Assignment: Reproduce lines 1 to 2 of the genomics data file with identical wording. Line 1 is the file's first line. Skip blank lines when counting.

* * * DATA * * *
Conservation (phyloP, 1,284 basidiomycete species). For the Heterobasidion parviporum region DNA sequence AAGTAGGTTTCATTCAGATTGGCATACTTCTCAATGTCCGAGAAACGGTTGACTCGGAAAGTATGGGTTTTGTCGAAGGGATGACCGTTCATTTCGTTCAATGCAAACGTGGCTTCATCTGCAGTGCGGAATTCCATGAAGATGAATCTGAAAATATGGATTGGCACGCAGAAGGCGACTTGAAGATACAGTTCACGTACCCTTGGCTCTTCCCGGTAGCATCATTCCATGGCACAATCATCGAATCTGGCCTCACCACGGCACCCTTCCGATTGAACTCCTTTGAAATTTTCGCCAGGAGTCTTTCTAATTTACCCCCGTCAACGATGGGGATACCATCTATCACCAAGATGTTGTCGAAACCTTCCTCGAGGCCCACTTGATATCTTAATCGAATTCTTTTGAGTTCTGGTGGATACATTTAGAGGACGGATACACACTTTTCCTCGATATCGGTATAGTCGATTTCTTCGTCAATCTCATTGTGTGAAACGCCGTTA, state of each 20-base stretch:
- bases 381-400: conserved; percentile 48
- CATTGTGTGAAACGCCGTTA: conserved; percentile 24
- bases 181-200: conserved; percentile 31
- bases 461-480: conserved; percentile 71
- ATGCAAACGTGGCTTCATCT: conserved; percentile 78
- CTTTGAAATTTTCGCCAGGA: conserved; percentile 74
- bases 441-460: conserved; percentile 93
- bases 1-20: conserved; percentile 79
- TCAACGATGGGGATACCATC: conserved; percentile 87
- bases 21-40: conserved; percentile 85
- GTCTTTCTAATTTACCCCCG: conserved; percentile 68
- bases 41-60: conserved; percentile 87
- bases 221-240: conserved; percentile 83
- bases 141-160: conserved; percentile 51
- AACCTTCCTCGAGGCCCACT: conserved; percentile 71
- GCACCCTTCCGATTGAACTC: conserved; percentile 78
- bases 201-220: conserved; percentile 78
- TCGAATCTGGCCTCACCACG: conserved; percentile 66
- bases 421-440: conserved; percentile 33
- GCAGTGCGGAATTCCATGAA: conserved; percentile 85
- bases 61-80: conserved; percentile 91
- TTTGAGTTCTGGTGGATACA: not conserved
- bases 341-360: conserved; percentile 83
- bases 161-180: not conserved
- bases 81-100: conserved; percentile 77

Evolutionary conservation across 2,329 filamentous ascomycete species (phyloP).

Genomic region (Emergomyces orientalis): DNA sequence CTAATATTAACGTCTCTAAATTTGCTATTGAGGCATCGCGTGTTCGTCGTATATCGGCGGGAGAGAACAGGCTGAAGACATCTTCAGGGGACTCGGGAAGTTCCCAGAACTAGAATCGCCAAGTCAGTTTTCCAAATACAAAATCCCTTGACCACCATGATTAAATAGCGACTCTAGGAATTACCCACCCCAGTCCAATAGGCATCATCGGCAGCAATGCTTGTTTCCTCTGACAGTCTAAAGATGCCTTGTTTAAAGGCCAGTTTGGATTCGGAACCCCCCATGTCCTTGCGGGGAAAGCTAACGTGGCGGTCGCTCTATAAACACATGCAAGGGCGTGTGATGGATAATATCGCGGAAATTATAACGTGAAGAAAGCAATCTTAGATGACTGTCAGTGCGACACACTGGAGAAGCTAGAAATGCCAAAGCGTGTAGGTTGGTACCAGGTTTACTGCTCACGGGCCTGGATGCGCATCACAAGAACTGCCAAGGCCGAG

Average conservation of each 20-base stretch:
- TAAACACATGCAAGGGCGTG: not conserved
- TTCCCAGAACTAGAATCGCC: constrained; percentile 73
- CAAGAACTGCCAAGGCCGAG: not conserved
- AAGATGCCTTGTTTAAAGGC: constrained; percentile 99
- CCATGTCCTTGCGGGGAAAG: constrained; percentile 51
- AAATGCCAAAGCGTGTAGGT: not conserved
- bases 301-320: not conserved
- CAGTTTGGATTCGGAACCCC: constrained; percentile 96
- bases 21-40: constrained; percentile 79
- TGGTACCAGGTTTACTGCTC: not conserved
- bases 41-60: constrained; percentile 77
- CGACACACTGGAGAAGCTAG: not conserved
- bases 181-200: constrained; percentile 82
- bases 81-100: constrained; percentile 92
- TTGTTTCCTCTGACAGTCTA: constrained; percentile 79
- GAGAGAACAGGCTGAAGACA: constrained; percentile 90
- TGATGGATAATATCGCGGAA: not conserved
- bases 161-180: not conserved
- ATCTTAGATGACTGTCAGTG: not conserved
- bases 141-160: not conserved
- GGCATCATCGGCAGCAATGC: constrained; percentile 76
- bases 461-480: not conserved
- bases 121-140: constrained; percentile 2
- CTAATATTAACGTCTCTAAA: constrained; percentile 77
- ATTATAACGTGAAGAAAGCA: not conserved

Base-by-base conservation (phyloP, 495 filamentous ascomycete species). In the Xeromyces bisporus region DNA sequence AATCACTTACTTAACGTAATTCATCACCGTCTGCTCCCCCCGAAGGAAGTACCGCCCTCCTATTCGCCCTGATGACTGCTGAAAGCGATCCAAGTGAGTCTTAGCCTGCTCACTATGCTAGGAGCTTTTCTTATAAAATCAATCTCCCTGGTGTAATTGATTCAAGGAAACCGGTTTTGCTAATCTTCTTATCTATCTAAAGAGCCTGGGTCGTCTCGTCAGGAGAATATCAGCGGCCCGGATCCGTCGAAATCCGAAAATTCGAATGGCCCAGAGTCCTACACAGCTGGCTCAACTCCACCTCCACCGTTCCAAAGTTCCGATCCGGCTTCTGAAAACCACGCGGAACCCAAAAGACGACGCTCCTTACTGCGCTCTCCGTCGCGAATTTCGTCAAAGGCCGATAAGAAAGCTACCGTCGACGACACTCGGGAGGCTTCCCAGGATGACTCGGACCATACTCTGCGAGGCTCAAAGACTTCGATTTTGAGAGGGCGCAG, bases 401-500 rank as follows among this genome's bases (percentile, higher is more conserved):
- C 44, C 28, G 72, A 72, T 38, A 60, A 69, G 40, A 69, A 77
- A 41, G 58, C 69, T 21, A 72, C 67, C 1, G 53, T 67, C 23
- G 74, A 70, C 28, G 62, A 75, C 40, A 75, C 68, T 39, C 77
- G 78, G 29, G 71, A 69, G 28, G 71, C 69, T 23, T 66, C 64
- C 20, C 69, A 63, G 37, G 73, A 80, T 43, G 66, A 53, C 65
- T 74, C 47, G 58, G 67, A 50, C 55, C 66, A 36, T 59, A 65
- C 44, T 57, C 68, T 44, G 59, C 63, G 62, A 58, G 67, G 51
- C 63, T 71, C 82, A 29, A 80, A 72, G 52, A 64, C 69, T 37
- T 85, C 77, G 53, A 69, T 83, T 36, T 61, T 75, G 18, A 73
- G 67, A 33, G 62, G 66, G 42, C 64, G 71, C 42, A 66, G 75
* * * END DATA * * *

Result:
Conservation (phyloP, 1,284 basidiomycete species). For the Heterobasidion parviporum region DNA sequence AAGTAGGTTTCATTCAGATTGGCATACTTCTCAATGTCCGAGAAACGGTTGACTCGGAAAGTATGGGTTTTGTCGAAGGGATGACCGTTCATTTCGTTCAATGCAAACGTGGCTTCATCTGCAGTGCGGAATTCCATGAAGATGAATCTGAAAATATGGATTGGCACGCAGAAGGCGACTTGAAGATACAGTTCACGTACCCTTGGCTCTTCCCGGTAGCATCATTCCATGGCACAATCATCGAATCTGGCCTCACCACGGCACCCTTCCGATTGAACTCCTTTGAAATTTTCGCCAGGAGTCTTTCTAATTTACCCCCGTCAACGATGGGGATACCATCTATCACCAAGATGTTGTCGAAACCTTCCTCGAGGCCCACTTGATATCTTAATCGAATTCTTTTGAGTTCTGGTGGATACATTTAGAGGACGGATACACACTTTTCCTCGATATCGGTATAGTCGATTTCTTCGTCAATCTCATTGTGTGAAACGCCGTTA, state of each 20-base stretch:
- bases 381-400: conserved; percentile 48